Should I Sell My Bikes?
Dear Uncle Dave
My background is aviation, and we have stopped using the term cockpit many years ago, we tried changing it to ‘box office’ but that wasn’t liked either, so now, in the interest of political correctness and equality we call it the ‘flight deck’!
But a tiger moth has more controls and instruments than a bike, why do we call the handlebars and brake levers a ‘cockpit’?
I am not a pilot
Nobody likes it when a group steals something and then claims that it only belongs to them (e.g. Net Neutrality, North American Indigenous populations).
It’s amazing that this phrase made it as far as it did. We should probably stop using it with bikes.
Dear Uncle Dave,
I recently purchased a new bike, but I’m struggling to come to terms with selling my old bike. I don’t have the means / space to obey N+1, but the thought of losing my old bike, a beautiful Titus handmade in USA, causes some sort of moisture to form at my eyeballs. Help me deal!
I hear you. I have a tremendously hard time parting with my old bikes. Usually, I do one of two things:
- Strip the parts and throw the frames in storage. There are some remarkable things back there now.
- Sell them to friends or relatives. That way you still get to see them occasionally. The bikes. Not the friends or relatives.
It sounds like this bike you speak of is a candidate for storage. Go to your local shop, get a bike box, crate it up and forget about it for a few years. Get indignant every time your loved one insists you “deal with all that clutter”. Explain to them just how rare an in-good-condition, hand built, Rocky Mountain Altitude TO is and how they just don’t make them like that any longer. Roll your eyes and stammer uncontrollably when they ask questions that suggest that they just don’t get it. This seems to work for me.
Dear Uncle Dave,
Last season I was living the dream: I found plenty of time to ride a downhill bike in the Whistler Bike Park and an all-mountain bike on various singletrack. I ended up buying 2 new bikes: a 650b enduro bike, and a carbon downhill bike. Both made sense at the time because I previously didn’t own a full-suspension bike that I could pedal, and because my original downhill bike frame cracked at the head tube mid-season.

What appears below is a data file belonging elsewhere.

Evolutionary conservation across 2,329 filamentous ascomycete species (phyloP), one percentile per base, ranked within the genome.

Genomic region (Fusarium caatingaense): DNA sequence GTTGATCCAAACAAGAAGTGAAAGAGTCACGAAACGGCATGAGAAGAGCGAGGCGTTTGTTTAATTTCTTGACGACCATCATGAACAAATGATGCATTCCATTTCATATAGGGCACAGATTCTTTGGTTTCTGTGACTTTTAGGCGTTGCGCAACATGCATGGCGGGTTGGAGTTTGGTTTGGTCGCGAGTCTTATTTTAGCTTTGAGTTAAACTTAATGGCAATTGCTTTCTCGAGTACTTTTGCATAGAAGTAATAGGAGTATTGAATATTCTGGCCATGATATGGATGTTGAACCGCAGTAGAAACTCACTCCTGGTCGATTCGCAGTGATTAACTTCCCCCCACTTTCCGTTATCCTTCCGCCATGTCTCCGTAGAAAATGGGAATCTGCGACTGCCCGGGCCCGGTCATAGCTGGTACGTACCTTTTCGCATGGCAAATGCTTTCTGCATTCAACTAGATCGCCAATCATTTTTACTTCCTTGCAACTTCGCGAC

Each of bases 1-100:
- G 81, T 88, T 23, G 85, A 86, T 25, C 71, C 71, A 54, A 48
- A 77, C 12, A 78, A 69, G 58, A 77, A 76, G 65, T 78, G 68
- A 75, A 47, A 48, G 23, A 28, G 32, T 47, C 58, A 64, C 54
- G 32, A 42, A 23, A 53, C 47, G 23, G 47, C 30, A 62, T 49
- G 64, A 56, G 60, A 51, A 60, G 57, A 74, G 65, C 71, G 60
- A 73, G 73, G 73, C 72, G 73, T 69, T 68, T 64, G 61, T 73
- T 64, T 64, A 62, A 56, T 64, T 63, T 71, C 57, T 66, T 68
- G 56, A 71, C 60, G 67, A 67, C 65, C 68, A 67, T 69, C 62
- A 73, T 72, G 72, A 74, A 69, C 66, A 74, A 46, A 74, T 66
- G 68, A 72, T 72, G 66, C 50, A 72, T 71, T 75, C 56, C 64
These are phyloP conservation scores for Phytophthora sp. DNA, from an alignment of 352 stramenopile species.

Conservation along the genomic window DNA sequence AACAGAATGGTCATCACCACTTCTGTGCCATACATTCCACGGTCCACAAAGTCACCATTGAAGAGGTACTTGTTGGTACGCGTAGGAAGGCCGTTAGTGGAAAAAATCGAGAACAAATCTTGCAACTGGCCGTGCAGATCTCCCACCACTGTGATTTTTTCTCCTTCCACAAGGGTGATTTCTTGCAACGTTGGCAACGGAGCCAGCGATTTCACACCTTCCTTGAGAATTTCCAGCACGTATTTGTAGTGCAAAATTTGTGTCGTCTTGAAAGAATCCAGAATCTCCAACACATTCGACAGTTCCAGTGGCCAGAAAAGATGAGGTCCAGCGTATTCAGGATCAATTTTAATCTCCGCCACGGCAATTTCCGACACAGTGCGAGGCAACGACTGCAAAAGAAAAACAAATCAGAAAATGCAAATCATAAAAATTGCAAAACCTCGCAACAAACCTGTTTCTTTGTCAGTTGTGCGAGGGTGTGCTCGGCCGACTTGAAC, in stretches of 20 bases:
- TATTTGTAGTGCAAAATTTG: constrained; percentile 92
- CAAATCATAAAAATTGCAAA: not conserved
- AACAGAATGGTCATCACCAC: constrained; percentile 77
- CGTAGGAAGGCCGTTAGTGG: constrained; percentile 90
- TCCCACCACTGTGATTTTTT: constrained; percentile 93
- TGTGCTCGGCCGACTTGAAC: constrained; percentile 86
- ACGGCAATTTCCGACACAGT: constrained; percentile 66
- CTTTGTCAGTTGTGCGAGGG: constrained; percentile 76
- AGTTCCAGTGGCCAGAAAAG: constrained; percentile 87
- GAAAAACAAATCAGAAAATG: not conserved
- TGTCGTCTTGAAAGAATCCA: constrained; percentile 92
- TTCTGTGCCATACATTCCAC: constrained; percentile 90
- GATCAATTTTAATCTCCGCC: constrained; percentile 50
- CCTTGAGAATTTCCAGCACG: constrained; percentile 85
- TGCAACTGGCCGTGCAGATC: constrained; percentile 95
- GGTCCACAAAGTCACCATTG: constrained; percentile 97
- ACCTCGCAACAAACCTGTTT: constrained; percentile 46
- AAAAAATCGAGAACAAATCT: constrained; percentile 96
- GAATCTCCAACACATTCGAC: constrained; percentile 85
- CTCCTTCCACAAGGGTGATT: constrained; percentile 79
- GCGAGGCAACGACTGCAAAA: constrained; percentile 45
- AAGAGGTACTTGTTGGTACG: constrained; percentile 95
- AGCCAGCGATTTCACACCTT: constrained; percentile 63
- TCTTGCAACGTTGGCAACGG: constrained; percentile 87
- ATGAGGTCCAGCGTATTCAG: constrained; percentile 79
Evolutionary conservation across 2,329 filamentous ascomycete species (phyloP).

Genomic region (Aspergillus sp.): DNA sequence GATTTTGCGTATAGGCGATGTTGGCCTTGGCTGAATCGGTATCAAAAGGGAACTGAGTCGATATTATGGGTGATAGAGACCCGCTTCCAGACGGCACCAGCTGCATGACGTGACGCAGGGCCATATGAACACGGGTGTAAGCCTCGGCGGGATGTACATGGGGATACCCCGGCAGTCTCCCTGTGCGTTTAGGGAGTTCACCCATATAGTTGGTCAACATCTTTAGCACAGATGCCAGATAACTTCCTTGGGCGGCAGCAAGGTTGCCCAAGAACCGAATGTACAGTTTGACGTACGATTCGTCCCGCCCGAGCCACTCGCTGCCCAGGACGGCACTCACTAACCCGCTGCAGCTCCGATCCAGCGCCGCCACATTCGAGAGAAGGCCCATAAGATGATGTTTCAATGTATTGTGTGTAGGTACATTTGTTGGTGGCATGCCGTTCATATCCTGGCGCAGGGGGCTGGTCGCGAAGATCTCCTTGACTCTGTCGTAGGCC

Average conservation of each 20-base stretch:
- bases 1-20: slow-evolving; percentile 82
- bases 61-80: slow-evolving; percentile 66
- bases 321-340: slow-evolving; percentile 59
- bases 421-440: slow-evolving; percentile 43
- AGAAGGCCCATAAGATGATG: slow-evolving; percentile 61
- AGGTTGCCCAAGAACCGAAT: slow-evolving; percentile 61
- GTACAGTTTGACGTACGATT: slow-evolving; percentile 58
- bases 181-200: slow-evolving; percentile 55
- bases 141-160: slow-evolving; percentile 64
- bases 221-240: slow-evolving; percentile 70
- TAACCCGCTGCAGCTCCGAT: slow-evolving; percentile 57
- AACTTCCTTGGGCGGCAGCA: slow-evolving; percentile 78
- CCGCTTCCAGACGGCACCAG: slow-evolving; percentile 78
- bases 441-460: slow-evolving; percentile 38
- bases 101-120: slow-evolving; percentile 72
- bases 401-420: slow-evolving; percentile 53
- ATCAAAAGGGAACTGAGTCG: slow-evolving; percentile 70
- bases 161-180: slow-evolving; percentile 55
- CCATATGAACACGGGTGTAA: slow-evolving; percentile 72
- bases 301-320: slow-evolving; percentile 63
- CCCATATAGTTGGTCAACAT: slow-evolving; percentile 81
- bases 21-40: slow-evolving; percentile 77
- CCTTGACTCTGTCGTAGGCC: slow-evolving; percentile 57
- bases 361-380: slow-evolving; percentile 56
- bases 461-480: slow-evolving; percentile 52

Unexpectedly, I am now unable to use either bike for the next 16 months. Should I try to sell them before new standards make them outdated and they still have value?
Scared of Depreciation
As you can see above, I’m not one that can easily let go of my bicycles. However, your situation sounds like one that is ideal for cutting ties. Newish bicycles to which you haven’t formed a strong attachment? A guaranteed 16 months before you’ll need a bike? Sell baby, sell. The sooner the better.
For others who might not be in the exact same situation, I’ve laid out a handy depreciation curve to help them wrap their heads around a potential fair market value for their bikes and potential bicycle equity killers.
MSRP – Our starting point.
Actual Retail Price – Because nobody pays MSRP.
Bro-Deal Discount Factor – Dude! I’m in here all the time! Because nobody pays retail.
Ridden on the dirt once – Ya. It was worth $6,000 last week. Not any more.
New Wheel Size Introduced – This is a real killer. A new wheel size will slurp away value.
Hub/BB Standard – There’s enough of these already. A new one doesn’t do too much damage.
New Model Year Colours Introduced – For some reason, a newly introduced colour tremendously affects the performance of last years product.
Wear Indicative of Actual Riding – Because nobody wants to buy something that somebody actually used.
Off Season Discount Factor – Who buys a bike in the winter?
Craigslist Yokel Bargain Factor – Because you’re sick of dealing with these people and you just want to be done with it.
May as well just box it up and stick it in storage.
This week’s prize is another sweet one. And it seems to me it should go to the guy who’s contemplating selling his bikes. Sod, you win a Chromag quilted hoodie.